'en' is not 'it'.
It has two main functions.
As a pronoun, it replaces a number or a de conjunction. For example, if someone asks you, "Tu veux du yaourt?" (Do you want yogurt) rather than saying "Non, je ne veux pas du yaourt." (No, I don't want yogurt) you can replace 'du' with 'en' and say "Non, je n'en veux pas." (No, I don't want some.) This makes it so you don't have to repeat yaourt.
Number-wise, if someone asks you "Tu manges beaucoup de sandwichs?" (Do you eat a lot of sanwiches?) rather than saying "Oui, j'ai mangé deux sandwichs" (Yes, I ate two sandwiches) you can respond "Oui, j'en ai mangé deux. (yes, I ate two [of them])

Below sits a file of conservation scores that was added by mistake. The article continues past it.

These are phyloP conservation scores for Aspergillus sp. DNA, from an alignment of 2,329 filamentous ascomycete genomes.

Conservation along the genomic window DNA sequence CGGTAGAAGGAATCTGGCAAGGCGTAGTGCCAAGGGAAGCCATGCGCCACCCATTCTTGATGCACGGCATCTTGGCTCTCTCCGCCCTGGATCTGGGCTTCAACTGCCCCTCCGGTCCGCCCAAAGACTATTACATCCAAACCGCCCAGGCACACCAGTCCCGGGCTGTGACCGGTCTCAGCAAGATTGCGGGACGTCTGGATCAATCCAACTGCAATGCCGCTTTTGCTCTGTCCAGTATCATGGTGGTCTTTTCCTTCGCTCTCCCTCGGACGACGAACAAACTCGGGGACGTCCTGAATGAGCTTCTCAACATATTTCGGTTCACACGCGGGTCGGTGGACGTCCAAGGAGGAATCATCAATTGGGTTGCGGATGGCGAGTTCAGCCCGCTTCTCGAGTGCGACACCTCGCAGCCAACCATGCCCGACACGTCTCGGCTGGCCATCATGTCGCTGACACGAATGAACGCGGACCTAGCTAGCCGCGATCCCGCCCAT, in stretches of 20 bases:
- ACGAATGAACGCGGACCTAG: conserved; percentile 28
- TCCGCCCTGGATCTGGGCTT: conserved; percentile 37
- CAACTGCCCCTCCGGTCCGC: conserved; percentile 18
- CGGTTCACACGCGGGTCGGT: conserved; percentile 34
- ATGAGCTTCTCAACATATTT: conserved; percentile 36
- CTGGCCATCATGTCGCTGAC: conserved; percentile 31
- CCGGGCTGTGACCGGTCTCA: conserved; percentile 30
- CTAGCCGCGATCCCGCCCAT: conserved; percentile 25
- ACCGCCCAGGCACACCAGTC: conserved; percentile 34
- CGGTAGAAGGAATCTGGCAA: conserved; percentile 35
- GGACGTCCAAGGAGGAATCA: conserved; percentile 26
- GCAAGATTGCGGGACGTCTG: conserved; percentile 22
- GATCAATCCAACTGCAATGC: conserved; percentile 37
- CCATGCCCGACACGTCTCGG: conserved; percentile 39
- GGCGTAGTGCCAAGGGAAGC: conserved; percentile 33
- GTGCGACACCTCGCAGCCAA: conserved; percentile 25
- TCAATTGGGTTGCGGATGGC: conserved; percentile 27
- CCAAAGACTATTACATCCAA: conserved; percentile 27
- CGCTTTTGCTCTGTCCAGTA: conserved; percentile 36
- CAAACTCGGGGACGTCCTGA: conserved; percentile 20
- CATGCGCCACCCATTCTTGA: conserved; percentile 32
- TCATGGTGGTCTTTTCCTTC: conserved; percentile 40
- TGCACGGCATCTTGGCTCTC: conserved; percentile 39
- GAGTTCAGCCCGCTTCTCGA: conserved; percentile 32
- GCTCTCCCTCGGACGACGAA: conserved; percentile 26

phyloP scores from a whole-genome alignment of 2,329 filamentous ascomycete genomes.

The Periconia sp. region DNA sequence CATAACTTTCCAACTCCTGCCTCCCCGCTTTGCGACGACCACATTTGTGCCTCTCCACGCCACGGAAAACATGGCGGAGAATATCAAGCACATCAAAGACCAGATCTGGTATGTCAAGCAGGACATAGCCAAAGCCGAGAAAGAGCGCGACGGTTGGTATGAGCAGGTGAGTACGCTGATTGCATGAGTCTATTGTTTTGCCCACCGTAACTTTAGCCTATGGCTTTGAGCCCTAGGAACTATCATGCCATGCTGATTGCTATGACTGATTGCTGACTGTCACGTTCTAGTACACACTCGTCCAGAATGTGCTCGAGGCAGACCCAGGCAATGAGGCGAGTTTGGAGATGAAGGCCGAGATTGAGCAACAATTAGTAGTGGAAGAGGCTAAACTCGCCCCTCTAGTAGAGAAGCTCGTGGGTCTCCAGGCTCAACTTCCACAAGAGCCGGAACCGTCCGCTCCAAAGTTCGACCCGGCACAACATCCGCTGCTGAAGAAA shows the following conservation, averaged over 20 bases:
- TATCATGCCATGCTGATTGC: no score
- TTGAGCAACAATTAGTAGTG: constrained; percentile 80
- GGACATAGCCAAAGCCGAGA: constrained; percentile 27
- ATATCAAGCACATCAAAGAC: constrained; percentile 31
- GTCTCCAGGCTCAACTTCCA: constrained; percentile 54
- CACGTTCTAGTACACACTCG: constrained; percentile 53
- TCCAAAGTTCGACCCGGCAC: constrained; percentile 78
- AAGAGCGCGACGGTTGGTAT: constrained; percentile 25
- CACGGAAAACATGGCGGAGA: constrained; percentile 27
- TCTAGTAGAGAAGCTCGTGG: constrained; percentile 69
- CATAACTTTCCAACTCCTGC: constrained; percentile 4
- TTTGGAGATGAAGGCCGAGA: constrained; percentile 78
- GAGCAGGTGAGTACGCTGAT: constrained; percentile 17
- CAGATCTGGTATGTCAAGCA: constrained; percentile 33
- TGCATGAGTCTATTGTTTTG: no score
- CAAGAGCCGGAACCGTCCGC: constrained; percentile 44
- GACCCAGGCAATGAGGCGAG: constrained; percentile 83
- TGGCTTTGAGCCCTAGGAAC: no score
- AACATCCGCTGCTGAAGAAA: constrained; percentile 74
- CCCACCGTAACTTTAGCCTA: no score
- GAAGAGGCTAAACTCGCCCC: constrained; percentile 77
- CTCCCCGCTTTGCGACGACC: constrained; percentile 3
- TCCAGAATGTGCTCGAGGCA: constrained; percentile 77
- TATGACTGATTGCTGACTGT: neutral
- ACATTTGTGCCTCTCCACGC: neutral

It's other function is as a preposition. If the place/conuntry is feminine (such as 'la France') you use 'en' to say 'in' or 'to' that country.
For example, "J'ai voyagé en France" (I traveled to France) is the correct form, along with "J'ai fait des magasins en France" (I went shopping in France)
As a side note, if the country is masculine, then you use 'au'.
If you have any other questions, just ask! :)
I speak French